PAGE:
Sunday, March 16, 2014

what are you saving yourself for?

a friend asked me that question forty years ago. i didn't have an answer then, and i don't now. he implied, of course, i should lead a life as chaotic and wild as his own. hmm, i knew one thing though, you cannot do in old age what you had to do young. 

memories of adventures in 40 countries, 3 years in new york city, too many love-affairs to be proud of, plague me, pop into my mind: a street-corner in india, a lock of hair in greece, the smell of sauerkraut in germany. what am i yearning for? infinite time, the carelessness of jumping on trains or boats, throwing myself into theater improvisations.

improv, that's the key, a life of leaping  out of windows and into beds, landing on my feet or backside. unfortunately, no adventure tempts me into the foolishness of trying to repeat it. and last winter, agonizing over what to do once fire-season done, i had a very strong feeling. sit at my desk, write, read, cruise on the computer. and so, the next days off, i found a little cottage to rent.

despite enjoying myself, and with spring bursting out in town, almond blossoms everywhere, i still think, "time is passing. what haven't i done? and the answer always comes back, if you don't want to make the journey, the destination meaningless.yes, i always listen to that little train-engine in my brain. and these days it likes loafing by the station and watching the roses pop out.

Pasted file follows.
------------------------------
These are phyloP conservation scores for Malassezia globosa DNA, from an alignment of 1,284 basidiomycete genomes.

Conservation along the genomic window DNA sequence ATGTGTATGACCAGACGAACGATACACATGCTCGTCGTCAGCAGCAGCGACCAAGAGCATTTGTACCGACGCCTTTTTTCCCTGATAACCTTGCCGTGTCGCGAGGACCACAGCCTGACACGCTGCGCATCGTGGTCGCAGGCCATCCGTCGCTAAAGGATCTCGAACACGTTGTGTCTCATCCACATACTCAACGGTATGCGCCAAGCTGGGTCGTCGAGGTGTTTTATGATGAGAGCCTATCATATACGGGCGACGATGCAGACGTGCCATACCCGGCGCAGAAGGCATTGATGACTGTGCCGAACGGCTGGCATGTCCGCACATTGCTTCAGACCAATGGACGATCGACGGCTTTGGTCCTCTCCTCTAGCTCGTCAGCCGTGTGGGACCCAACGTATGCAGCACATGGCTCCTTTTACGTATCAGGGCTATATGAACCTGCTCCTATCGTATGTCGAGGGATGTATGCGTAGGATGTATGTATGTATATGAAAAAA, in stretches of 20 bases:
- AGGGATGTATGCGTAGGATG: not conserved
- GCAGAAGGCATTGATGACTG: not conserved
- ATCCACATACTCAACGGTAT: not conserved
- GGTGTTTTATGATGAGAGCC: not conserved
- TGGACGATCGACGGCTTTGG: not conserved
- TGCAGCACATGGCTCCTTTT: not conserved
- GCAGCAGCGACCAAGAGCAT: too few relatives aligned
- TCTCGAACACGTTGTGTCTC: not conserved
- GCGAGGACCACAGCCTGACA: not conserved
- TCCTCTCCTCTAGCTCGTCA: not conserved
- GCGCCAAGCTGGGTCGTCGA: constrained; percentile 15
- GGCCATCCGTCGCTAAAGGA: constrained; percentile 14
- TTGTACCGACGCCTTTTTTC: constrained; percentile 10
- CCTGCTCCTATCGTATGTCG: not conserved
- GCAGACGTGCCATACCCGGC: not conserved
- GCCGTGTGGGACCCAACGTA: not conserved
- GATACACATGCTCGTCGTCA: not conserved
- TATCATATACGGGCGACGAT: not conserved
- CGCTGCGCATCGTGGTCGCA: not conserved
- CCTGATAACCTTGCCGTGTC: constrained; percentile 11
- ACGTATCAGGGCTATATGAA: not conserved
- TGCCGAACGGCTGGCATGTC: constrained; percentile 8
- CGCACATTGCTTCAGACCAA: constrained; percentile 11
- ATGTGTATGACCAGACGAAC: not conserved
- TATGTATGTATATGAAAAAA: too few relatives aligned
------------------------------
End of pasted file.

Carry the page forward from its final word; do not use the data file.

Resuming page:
for i did my 'life-time goals' exercise last week, three lists: five years, one year, and six months to live. the first came out as expected: travel, friends, nature. ah-hah, the third, however, shocked me. if i'd only a few months to go, i'd simply like to lay in the grass, feel the sunlight, walk in the woods and cities too, soaking up the sensations of the earth. alas, i've never been a sensualist. maybe it's not too late?

this made more poignant by the stroke a much younger friend experienced four years ago. once home again, he didn't recognize his own family. the intellectuals at the university with whom he'd worked interested him not at all. a writer, the devastation in his left brain, the home of language. now he had strong likes and dislikes, loved food like a child, and lives in a home with three-hundred seniors, dancing and being accepted for who he's become.

as somebody who's lived on the left, despite many attempts at pleasure, i'm even a bit envious of my friend. he's a new person who has left the intellectual life behind and lives more in his physical body. i wouldn't trade, yet there's a appeal, the taste of a second life. the only bad part: i might experience this, but not as the person i was. that new opportunity erased by the fact i couldn't know it was new. 

i must have saved myself for this, spring sunlight streaming in the door, this tasty cup of oolong tea (supposed to keep the chinese from heart-attacks), the paper from the doctor lying on the table, proving the cholesterol medicine working. i do have the urge to make something of it all. all i can make of it is this.